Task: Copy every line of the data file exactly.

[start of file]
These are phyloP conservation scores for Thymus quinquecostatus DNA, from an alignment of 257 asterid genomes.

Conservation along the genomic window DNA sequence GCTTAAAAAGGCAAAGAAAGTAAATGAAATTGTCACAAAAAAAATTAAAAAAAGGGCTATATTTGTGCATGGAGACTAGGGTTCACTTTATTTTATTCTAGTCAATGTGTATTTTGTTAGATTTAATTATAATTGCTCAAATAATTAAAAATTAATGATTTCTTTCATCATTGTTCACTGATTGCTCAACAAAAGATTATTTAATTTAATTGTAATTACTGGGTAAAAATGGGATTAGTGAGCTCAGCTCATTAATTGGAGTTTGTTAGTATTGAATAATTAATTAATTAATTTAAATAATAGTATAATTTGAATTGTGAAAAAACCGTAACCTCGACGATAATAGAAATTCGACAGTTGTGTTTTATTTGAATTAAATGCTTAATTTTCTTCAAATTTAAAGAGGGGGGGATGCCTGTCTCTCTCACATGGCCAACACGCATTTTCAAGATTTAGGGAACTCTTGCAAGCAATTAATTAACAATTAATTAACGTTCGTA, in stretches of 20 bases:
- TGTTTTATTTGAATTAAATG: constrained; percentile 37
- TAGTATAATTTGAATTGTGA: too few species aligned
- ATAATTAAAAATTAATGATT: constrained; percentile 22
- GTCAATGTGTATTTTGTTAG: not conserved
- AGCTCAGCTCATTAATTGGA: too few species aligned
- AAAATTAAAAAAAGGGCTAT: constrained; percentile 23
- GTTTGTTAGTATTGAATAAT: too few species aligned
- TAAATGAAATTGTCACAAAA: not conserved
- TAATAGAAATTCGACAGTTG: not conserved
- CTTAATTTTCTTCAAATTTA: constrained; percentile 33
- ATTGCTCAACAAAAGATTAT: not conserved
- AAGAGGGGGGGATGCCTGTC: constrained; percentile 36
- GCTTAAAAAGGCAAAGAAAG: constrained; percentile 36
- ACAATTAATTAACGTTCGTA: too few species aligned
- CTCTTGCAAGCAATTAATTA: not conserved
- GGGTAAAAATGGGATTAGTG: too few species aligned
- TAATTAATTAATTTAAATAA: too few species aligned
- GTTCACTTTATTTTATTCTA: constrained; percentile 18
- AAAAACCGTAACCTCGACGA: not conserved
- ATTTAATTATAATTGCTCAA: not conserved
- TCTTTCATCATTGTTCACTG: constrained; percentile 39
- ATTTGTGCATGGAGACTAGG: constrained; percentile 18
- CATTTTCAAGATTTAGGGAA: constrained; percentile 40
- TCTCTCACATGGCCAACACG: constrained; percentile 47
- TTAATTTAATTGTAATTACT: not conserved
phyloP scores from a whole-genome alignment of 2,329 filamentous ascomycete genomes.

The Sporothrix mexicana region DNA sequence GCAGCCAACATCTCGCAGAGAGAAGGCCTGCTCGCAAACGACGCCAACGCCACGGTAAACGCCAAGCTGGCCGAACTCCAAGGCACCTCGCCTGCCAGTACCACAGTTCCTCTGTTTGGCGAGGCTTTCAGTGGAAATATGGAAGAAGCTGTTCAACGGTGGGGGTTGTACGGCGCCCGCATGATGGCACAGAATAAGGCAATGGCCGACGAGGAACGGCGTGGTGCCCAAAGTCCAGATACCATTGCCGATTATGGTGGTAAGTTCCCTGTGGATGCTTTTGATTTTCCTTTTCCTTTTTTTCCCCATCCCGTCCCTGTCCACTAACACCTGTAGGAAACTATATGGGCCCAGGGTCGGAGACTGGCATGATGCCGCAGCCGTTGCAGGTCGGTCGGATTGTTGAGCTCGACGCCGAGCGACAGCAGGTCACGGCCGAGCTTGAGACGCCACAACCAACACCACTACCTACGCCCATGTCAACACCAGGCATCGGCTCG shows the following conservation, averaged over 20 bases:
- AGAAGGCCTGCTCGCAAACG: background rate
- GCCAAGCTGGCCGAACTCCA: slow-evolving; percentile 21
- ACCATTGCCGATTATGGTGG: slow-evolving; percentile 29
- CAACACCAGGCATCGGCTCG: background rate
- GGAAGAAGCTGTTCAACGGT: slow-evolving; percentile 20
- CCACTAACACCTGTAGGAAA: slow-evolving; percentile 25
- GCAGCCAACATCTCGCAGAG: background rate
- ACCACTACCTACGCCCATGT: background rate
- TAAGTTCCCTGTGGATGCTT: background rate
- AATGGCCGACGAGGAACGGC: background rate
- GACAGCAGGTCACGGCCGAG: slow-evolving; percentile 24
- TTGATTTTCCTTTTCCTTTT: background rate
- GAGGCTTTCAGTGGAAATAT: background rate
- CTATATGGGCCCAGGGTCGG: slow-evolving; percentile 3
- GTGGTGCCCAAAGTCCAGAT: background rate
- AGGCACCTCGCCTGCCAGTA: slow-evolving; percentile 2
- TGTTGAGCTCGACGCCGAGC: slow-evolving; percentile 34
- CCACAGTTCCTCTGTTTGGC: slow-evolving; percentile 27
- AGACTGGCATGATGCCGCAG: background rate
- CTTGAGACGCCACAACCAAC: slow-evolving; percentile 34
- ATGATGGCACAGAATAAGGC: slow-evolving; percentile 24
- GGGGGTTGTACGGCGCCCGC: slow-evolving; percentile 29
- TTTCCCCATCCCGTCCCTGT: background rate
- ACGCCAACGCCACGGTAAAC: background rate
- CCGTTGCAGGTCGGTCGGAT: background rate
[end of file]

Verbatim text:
These are phyloP conservation scores for Thymus quinquecostatus DNA, from an alignment of 257 asterid genomes.

Conservation along the genomic window DNA sequence GCTTAAAAAGGCAAAGAAAGTAAATGAAATTGTCACAAAAAAAATTAAAAAAAGGGCTATATTTGTGCATGGAGACTAGGGTTCACTTTATTTTATTCTAGTCAATGTGTATTTTGTTAGATTTAATTATAATTGCTCAAATAATTAAAAATTAATGATTTCTTTCATCATTGTTCACTGATTGCTCAACAAAAGATTATTTAATTTAATTGTAATTACTGGGTAAAAATGGGATTAGTGAGCTCAGCTCATTAATTGGAGTTTGTTAGTATTGAATAATTAATTAATTAATTTAAATAATAGTATAATTTGAATTGTGAAAAAACCGTAACCTCGACGATAATAGAAATTCGACAGTTGTGTTTTATTTGAATTAAATGCTTAATTTTCTTCAAATTTAAAGAGGGGGGGATGCCTGTCTCTCTCACATGGCCAACACGCATTTTCAAGATTTAGGGAACTCTTGCAAGCAATTAATTAACAATTAATTAACGTTCGTA, in stretches of 20 bases:
- TGTTTTATTTGAATTAAATG: constrained; percentile 37
- TAGTATAATTTGAATTGTGA: too few species aligned
- ATAATTAAAAATTAATGATT: constrained; percentile 22
- GTCAATGTGTATTTTGTTAG: not conserved
- AGCTCAGCTCATTAATTGGA: too few species aligned
- AAAATTAAAAAAAGGGCTAT: constrained; percentile 23
- GTTTGTTAGTATTGAATAAT: too few species aligned
- TAAATGAAATTGTCACAAAA: not conserved
- TAATAGAAATTCGACAGTTG: not conserved
- CTTAATTTTCTTCAAATTTA: constrained; percentile 33
- ATTGCTCAACAAAAGATTAT: not conserved
- AAGAGGGGGGGATGCCTGTC: constrained; percentile 36
- GCTTAAAAAGGCAAAGAAAG: constrained; percentile 36
- ACAATTAATTAACGTTCGTA: too few species aligned
- CTCTTGCAAGCAATTAATTA: not conserved
- GGGTAAAAATGGGATTAGTG: too few species aligned
- TAATTAATTAATTTAAATAA: too few species aligned
- GTTCACTTTATTTTATTCTA: constrained; percentile 18
- AAAAACCGTAACCTCGACGA: not conserved
- ATTTAATTATAATTGCTCAA: not conserved
- TCTTTCATCATTGTTCACTG: constrained; percentile 39
- ATTTGTGCATGGAGACTAGG: constrained; percentile 18
- CATTTTCAAGATTTAGGGAA: constrained; percentile 40
- TCTCTCACATGGCCAACACG: constrained; percentile 47
- TTAATTTAATTGTAATTACT: not conserved
phyloP scores from a whole-genome alignment of 2,329 filamentous ascomycete genomes.

The Sporothrix mexicana region DNA sequence GCAGCCAACATCTCGCAGAGAGAAGGCCTGCTCGCAAACGACGCCAACGCCACGGTAAACGCCAAGCTGGCCGAACTCCAAGGCACCTCGCCTGCCAGTACCACAGTTCCTCTGTTTGGCGAGGCTTTCAGTGGAAATATGGAAGAAGCTGTTCAACGGTGGGGGTTGTACGGCGCCCGCATGATGGCACAGAATAAGGCAATGGCCGACGAGGAACGGCGTGGTGCCCAAAGTCCAGATACCATTGCCGATTATGGTGGTAAGTTCCCTGTGGATGCTTTTGATTTTCCTTTTCCTTTTTTTCCCCATCCCGTCCCTGTCCACTAACACCTGTAGGAAACTATATGGGCCCAGGGTCGGAGACTGGCATGATGCCGCAGCCGTTGCAGGTCGGTCGGATTGTTGAGCTCGACGCCGAGCGACAGCAGGTCACGGCCGAGCTTGAGACGCCACAACCAACACCACTACCTACGCCCATGTCAACACCAGGCATCGGCTCG shows the following conservation, averaged over 20 bases:
- AGAAGGCCTGCTCGCAAACG: background rate
- GCCAAGCTGGCCGAACTCCA: slow-evolving; percentile 21
- ACCATTGCCGATTATGGTGG: slow-evolving; percentile 29
- CAACACCAGGCATCGGCTCG: background rate
- GGAAGAAGCTGTTCAACGGT: slow-evolving; percentile 20
- CCACTAACACCTGTAGGAAA: slow-evolving; percentile 25
- GCAGCCAACATCTCGCAGAG: background rate
- ACCACTACCTACGCCCATGT: background rate
- TAAGTTCCCTGTGGATGCTT: background rate
- AATGGCCGACGAGGAACGGC: background rate
- GACAGCAGGTCACGGCCGAG: slow-evolving; percentile 24
- TTGATTTTCCTTTTCCTTTT: background rate
- GAGGCTTTCAGTGGAAATAT: background rate
- CTATATGGGCCCAGGGTCGG: slow-evolving; percentile 3
- GTGGTGCCCAAAGTCCAGAT: background rate
- AGGCACCTCGCCTGCCAGTA: slow-evolving; percentile 2
- TGTTGAGCTCGACGCCGAGC: slow-evolving; percentile 34
- CCACAGTTCCTCTGTTTGGC: slow-evolving; percentile 27
- AGACTGGCATGATGCCGCAG: background rate
- CTTGAGACGCCACAACCAAC: slow-evolving; percentile 34
- ATGATGGCACAGAATAAGGC: slow-evolving; percentile 24
- GGGGGTTGTACGGCGCCCGC: slow-evolving; percentile 29
- TTTCCCCATCCCGTCCCTGT: background rate
- ACGCCAACGCCACGGTAAAC: background rate
- CCGTTGCAGGTCGGTCGGAT: background rate